This press release is available in German.
Chicago/Leipzig. Large forest regions in Canada are apparently about to experience rapid change. Based on models, scientists can now show that there are threshold values for wildfires just like there are for epidemics. Large areas of Canada are apparently approaching this threshold value and may in future exceed it due to climate change. As a result both the area burnt down annually and the average size of the fires would increase, write the researchers of the Helmholtz Centre for Environmental Research (UFZ) and the University of Michigan in the December issue of the journal the American Naturalist. The strategies for combating wildfires in large parts of Canada should therefore be reconsidered.
According to media reports, after weeks of drought around 1,000 hectares of forest and scrubland were burnt down in the West Canadian province British Columbia in the summer of 2009 alone. 11,000 people had to be evacuated. Are such events on the rise as a result of climate change? This question is being hotly debated by ecologists all over the world. In July a group of US researchers led by Anthony Westerling of the University of California forecasted similar changes in the journal PNAS. They believe that climate change might result in a dramatic increase in the threat of wildfires in Yellowstone National Park and that the forests might disappear here in the 21st century.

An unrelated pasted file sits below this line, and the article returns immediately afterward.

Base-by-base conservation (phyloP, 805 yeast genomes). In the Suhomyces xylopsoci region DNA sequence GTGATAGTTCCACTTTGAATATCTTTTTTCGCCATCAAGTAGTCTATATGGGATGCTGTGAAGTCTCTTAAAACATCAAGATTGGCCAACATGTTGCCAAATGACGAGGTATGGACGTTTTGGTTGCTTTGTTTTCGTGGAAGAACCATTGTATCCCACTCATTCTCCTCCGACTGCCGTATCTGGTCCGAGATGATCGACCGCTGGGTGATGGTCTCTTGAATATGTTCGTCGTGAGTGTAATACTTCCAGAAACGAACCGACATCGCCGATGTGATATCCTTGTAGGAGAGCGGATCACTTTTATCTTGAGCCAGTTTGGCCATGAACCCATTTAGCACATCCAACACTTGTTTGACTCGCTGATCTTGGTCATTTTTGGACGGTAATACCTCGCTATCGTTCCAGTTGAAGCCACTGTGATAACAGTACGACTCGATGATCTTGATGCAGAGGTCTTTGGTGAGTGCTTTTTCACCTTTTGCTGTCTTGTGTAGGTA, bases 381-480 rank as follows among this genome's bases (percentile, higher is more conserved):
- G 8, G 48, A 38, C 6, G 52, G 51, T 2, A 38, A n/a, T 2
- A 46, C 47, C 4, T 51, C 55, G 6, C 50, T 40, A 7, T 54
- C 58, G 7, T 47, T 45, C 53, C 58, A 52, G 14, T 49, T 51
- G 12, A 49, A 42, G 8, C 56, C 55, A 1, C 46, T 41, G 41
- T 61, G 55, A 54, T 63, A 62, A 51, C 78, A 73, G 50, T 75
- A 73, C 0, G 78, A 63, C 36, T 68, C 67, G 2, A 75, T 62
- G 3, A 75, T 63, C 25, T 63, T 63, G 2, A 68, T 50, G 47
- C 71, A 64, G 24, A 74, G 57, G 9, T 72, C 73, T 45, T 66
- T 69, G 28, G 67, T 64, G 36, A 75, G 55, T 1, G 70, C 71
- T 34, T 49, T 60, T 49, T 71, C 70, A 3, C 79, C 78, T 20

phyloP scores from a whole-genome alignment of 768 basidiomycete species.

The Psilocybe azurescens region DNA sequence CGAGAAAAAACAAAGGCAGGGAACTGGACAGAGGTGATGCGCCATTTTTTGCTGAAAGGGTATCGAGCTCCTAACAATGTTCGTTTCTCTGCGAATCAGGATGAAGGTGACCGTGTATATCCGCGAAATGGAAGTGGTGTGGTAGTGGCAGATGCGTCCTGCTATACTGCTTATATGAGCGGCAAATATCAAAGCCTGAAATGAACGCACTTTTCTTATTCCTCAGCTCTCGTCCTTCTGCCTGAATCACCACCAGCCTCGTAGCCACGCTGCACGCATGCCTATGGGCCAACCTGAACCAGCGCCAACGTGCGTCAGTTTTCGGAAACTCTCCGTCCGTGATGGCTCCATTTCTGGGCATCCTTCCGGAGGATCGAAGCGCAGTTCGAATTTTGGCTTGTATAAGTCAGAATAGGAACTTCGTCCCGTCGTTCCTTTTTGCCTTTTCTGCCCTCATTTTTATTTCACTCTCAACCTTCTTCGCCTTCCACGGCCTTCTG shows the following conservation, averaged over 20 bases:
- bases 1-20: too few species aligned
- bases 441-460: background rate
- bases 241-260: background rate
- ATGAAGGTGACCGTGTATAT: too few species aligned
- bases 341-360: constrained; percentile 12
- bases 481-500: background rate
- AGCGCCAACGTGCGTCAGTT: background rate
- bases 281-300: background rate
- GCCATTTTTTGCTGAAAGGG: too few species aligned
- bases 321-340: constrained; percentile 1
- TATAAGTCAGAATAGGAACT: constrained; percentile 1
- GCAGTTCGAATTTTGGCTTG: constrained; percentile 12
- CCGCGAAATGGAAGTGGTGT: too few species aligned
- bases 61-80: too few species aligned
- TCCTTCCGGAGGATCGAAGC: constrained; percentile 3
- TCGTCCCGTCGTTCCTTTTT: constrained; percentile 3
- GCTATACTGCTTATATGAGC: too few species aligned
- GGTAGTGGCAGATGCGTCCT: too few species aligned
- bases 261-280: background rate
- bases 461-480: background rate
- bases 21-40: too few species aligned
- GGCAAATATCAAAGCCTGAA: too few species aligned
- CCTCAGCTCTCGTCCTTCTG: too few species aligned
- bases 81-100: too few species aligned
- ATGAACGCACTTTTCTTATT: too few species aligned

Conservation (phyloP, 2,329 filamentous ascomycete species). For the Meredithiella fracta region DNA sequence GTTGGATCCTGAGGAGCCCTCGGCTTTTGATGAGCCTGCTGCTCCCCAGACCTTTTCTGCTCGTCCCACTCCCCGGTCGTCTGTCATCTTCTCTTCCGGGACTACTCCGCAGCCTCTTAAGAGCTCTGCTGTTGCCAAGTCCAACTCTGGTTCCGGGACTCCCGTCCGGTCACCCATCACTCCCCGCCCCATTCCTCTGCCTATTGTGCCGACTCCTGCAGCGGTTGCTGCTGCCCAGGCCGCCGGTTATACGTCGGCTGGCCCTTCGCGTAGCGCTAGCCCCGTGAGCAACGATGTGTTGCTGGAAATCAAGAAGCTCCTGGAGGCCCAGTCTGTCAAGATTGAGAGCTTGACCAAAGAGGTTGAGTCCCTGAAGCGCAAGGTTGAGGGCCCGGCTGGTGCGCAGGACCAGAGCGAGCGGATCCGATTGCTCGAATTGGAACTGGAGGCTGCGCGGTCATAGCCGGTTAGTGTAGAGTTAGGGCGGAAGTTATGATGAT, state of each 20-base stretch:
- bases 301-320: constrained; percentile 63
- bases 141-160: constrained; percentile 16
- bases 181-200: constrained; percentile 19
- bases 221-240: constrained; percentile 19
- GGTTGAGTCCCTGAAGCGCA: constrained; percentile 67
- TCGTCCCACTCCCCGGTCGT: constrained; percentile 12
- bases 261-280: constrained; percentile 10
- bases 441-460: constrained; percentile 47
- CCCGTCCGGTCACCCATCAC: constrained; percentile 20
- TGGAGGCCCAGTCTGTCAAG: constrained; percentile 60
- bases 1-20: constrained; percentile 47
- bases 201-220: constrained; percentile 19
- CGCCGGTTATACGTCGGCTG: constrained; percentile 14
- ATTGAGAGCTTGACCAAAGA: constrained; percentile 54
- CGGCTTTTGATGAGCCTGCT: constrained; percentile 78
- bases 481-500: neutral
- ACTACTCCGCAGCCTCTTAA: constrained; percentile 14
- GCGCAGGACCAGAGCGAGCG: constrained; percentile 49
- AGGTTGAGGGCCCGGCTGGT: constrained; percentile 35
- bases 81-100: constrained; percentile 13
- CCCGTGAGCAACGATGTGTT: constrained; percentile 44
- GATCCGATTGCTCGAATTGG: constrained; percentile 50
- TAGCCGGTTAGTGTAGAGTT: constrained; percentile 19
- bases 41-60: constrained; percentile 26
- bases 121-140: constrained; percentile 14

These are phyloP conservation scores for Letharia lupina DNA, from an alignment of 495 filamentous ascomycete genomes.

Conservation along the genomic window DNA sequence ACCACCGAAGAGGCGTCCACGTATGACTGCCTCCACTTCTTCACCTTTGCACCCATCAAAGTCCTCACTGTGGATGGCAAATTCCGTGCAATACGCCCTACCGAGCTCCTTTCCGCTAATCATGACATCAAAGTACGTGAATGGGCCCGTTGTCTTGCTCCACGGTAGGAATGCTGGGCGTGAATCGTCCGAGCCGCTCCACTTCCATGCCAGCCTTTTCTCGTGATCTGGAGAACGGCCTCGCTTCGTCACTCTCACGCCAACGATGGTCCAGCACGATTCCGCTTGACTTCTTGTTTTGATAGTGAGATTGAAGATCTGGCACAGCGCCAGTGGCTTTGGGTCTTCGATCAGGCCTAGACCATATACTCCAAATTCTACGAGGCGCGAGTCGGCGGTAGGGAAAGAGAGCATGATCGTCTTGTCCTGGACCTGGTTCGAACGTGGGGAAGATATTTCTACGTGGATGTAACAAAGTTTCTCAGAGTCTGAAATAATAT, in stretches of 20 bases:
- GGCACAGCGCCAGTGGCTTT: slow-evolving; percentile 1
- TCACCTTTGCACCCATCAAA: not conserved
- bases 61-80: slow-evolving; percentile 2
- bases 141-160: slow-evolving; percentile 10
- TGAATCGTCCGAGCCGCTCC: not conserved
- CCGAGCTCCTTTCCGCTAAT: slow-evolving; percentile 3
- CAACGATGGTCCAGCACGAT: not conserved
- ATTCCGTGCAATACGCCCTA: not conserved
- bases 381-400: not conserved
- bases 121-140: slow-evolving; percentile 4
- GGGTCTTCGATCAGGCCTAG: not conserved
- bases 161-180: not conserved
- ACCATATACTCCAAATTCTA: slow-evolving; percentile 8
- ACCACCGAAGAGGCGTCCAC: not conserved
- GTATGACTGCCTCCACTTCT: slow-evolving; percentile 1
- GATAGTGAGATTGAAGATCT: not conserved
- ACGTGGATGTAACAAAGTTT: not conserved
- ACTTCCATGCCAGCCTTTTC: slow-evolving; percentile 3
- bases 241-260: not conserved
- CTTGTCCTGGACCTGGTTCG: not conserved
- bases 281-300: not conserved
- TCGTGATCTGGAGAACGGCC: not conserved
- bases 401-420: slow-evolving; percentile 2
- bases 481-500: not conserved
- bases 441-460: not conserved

Fires are an important factor in many terrestrial ecosystems. They are a result of the interaction of the weather, vegetation and land use, which makes them very sensitive to global change. "Changes in the wildfire regime have a significant impact on a local and global scale and therefore on the climate as well. It is therefore important to understand how the mechanisms which shape these wildfires work in order to be able to make predict
|Contact: Tilo Arnhold|
Helmholtz Association of German Research Centres